Family History on a Piano
The piano in Kara's home with a variety of family members watching over her!


Every time I read Kara's story of success, I tear up. If you haven't set up your free FamliySearch.org account, please go and to it today.

I love to hear success stories like these. If any thing you have read on A Patient Genealogist or in my books helped you be successful, please let me know. You can find me on Facebook, Twitter, YouTube, or Google Plus.

21st Century Family Historian
Order your copy today. 


Kara also found my book 21st Century Family Historian full of wonderful tips and strategies for doing family history. Get your copy today at Amazon.com.

03 August 2015

Brown Family History: Lewis Sherman Brown

Lewis and his older brother Harry Brown
about 1920
Lewis Sherman Brown, my maternal grandfather, was born on 18 Sep 1918 in Columbus, Franklin, Ohio to Sherman Lewis Brown and Emma Virginia Townsend. His birth certificate says that he was the ninth child born to Sherman, 51, and Emma, 38. To date, the names and dates of only 5 of the 9 children are known.

Birt Certificate for Lewis Sherman Brown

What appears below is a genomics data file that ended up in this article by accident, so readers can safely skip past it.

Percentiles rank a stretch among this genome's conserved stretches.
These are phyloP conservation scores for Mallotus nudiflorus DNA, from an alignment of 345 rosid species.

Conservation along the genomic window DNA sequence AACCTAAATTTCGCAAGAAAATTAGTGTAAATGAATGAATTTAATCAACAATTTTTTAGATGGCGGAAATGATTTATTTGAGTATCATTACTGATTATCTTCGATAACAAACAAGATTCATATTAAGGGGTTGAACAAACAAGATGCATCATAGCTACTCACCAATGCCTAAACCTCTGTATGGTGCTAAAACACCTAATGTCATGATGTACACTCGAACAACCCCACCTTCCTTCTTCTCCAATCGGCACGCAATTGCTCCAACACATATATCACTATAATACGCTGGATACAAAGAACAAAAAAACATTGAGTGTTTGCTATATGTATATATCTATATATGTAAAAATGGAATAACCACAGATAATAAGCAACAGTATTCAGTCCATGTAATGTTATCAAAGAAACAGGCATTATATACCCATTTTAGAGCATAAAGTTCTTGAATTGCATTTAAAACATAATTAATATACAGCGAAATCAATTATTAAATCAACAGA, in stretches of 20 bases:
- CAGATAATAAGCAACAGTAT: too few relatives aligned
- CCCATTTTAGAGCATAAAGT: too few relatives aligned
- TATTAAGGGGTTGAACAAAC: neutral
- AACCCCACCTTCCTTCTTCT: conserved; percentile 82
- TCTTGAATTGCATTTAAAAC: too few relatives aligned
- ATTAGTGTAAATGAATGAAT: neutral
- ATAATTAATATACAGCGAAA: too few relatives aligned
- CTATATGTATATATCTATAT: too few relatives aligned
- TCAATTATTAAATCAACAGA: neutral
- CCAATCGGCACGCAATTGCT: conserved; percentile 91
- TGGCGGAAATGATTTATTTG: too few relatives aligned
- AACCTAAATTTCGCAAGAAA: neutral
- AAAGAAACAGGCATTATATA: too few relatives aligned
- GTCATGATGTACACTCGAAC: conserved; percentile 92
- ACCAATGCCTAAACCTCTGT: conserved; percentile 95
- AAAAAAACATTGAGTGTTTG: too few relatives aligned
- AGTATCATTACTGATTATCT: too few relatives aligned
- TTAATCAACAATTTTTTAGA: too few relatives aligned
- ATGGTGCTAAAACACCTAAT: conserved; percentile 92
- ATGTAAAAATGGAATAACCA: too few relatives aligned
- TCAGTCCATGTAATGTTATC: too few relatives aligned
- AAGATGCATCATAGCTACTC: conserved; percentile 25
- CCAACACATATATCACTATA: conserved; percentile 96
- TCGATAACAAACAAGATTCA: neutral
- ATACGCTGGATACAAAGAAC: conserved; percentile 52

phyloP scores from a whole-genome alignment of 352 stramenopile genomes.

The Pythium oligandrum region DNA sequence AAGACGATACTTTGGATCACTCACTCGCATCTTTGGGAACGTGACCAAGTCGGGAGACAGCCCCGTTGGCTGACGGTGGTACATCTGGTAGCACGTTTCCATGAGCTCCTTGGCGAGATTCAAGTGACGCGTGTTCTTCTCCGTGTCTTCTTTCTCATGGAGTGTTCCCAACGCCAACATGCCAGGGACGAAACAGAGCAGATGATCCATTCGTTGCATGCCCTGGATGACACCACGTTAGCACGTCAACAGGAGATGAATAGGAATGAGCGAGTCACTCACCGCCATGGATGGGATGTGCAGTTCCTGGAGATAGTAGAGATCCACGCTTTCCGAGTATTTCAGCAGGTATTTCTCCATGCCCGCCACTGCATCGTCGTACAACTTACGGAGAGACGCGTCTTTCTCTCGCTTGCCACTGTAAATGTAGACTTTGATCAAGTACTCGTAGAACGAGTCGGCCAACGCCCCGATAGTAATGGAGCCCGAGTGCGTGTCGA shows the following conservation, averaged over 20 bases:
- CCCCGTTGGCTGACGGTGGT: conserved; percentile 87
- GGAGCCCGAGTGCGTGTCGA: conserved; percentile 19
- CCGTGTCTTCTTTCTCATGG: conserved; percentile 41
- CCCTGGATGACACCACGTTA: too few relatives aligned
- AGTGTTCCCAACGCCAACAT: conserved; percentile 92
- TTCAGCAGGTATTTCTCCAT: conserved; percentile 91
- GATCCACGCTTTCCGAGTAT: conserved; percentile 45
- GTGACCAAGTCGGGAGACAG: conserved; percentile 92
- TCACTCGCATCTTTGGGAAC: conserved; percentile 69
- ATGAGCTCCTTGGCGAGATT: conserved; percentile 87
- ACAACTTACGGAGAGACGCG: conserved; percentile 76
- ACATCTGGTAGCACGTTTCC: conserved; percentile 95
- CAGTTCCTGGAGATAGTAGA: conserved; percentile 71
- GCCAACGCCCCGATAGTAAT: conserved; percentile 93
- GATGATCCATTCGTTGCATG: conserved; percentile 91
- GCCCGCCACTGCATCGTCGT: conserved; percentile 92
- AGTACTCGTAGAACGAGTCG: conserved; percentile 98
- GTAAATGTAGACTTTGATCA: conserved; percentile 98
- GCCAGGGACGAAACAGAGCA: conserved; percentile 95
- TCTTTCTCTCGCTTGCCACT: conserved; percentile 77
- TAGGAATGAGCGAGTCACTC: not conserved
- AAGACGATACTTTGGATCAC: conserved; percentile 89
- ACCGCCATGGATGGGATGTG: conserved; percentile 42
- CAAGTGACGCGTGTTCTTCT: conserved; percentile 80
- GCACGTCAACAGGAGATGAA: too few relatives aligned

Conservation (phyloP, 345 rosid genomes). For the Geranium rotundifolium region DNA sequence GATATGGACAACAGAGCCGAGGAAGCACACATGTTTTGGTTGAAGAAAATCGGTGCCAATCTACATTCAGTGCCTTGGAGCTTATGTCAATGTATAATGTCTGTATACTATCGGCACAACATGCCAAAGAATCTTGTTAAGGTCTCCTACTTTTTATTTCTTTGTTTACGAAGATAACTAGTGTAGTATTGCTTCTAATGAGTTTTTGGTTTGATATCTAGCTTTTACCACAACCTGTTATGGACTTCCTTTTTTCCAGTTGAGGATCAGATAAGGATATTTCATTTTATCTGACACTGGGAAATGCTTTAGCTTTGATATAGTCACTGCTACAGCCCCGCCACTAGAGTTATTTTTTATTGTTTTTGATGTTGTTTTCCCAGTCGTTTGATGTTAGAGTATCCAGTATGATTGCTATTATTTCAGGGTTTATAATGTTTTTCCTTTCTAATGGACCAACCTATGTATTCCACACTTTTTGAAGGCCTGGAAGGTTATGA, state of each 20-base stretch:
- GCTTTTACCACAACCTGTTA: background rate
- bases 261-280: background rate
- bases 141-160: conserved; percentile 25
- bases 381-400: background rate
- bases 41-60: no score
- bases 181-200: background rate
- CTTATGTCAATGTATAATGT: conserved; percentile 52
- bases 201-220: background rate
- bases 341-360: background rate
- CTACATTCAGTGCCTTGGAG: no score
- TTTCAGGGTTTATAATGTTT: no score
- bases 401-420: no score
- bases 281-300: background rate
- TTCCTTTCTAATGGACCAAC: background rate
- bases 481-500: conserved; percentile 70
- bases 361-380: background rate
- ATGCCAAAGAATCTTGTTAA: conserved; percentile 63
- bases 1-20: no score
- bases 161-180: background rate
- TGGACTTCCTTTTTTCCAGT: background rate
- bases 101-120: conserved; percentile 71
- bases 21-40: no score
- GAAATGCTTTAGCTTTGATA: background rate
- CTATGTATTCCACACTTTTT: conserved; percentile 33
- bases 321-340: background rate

Scan of Original Birth Certificate for No Name Brown

Actually, he didn't receive a name when he was born. Once a name was determined, the couple had to add an addendum to his birth certificate so he would stop being 'No Name' Brown.
Birt Certificate for Lewis Sherman Brown
Scan of original document, for Lewis Sherman Brown, name update for birth certificate

In 1920, the family with four boys were living at 1888 Parsons Avenue. Lewis is 1 1/2, and his brothers are Eugene - 21, Samuel - 17, and Harry – 3. The family has lived in this home for about 3 years. Sherman is the proprietor of S L BROWN & SON garage for the same amount of time. The 'son' is Eugene, and occasionally Samuel.

Sherman Brown 1920 US Census
Family Search, United States Census, 1920. Record for Sherman Brown

Over the next decade, Lewis' older brothers would marry and move out of the family home.

In 1930, Lewis, his brother Harry, and parents moved to 438 Reeb Avenue. The family business is now simply Brown Automotive as Eugene and Samuel are pursuing other interests or at other businesses. Harry and Lewis are attending school.